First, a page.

Last year saw the recruitment industry go through major change as the impact of the “great resignation” hit the UK job market. 

However, a new report by payments provider takepayments could hint at signs the job market is beginning to settle.

The first half of 2022 saw a -30 percent change when compared to the same 6-month period in 2021. 

However, this has begun to steady as the decline was only -2 percent when comparing January-June 2022 against July-December 2021. Recruiters have seen a shift. 

McKinsey recently claimed that we are seeing “a fundamental mismatch between companies’ demand for talent and the number of workers willing to supply it.” 


A realignment 

People are reassessing what they want from their careers and a gap has been created in the market as more people switch jobs and industries, retire early and even start their own businesses. 

Others are renegotiating rather than resigning, making their current job work better for their own individual needs. 

This combination of global uncertainty and improved life balance awareness is what has made the recruitment industry so turbulent in recent years and so it is good to see the first signs of stability in this latest report.


Will thriving industries see more recruitment demand?

The research also indicates the travel industry is leading the way when it comes to increased consumer spending, where unsurprisingly spending is up by 37 percent year-on-year.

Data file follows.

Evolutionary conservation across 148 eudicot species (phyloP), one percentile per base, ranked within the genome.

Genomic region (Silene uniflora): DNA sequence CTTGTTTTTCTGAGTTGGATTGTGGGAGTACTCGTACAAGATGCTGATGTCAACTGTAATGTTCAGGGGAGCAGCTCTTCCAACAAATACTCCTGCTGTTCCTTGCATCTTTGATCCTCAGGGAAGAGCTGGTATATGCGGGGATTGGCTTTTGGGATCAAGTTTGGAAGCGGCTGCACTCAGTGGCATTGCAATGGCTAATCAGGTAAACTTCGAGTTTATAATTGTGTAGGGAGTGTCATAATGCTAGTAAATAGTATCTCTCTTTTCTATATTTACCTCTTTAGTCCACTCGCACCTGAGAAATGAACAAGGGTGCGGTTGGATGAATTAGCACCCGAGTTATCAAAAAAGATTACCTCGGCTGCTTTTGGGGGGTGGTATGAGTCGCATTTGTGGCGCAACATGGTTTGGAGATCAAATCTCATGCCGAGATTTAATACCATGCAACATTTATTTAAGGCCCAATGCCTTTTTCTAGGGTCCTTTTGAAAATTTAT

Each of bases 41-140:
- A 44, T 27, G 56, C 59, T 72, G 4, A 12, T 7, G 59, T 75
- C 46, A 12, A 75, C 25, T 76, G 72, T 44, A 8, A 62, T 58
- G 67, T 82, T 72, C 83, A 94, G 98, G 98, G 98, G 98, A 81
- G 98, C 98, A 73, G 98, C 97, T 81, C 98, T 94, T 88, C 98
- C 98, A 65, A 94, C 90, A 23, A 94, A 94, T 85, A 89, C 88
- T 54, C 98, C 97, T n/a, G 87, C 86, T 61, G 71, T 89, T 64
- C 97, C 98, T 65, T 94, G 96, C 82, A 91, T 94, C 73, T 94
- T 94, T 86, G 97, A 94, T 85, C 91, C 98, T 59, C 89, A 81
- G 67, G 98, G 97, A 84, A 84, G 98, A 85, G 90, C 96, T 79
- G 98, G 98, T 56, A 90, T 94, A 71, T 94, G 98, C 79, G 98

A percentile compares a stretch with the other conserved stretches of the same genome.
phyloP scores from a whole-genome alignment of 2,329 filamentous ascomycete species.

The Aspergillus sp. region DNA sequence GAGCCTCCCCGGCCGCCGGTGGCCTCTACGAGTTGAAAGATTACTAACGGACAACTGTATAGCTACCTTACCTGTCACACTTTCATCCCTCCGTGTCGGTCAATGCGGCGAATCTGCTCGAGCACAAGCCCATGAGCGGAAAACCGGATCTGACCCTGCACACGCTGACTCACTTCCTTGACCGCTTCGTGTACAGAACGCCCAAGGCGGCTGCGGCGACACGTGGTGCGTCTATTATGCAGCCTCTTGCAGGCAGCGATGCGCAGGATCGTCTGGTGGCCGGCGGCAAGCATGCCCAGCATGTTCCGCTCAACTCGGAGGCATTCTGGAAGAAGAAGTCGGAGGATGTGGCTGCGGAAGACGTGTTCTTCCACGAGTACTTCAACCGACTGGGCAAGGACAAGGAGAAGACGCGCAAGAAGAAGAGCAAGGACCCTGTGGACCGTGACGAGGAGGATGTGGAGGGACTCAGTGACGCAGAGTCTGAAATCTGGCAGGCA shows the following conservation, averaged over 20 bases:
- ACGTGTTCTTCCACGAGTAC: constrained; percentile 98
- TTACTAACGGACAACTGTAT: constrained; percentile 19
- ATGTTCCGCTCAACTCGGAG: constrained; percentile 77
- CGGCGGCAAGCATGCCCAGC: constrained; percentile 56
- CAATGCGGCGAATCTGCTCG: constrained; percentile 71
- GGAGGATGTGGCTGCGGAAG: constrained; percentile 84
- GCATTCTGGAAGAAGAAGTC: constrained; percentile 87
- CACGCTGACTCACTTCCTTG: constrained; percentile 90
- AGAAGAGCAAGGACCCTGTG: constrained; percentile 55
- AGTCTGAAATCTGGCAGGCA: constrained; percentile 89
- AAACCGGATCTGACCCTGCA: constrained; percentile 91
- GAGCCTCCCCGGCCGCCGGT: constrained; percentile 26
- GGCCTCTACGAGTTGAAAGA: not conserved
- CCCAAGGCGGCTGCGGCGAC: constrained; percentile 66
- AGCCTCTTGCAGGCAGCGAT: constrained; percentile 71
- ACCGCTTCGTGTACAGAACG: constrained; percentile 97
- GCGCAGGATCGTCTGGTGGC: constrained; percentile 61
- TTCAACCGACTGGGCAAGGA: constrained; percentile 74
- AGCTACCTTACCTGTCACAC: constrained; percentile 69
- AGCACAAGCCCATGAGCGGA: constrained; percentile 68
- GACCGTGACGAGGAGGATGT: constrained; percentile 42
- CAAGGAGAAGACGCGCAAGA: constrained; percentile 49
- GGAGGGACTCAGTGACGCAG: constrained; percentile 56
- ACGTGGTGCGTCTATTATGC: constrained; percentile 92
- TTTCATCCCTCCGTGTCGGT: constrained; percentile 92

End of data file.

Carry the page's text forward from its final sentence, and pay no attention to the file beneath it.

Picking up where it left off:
Combined with VisitBritain’s predictions that inbound tourism spending is expected to increase by 59 percent to £6.9bn in 2021, these figures will be another welcome sign of growth for UK tourism and for those working in recruitment in the sector.

Hospitality challenges however still continue, where consumer spending has fallen 10 percent year-on-year and shows no sign of growth over the past six months either. 







Amelia Brand is the Editor for HRreview, and host of the HR in Review podcast series. With a Master’s degree in Legal and Political Theory, her particular interests within HR include employment law, DE&I, and wellbeing within the workplace. Prior to working with HRreview, Amelia was Sub-Editor of a magazine, and Editor of the Environmental Justice Project at University College London, writing and overseeing articles into UCL’s weekly newsletter. Her previous academic work has focused on philosophy, politics and law, with a special focus on how artificial intelligence will feature in the future.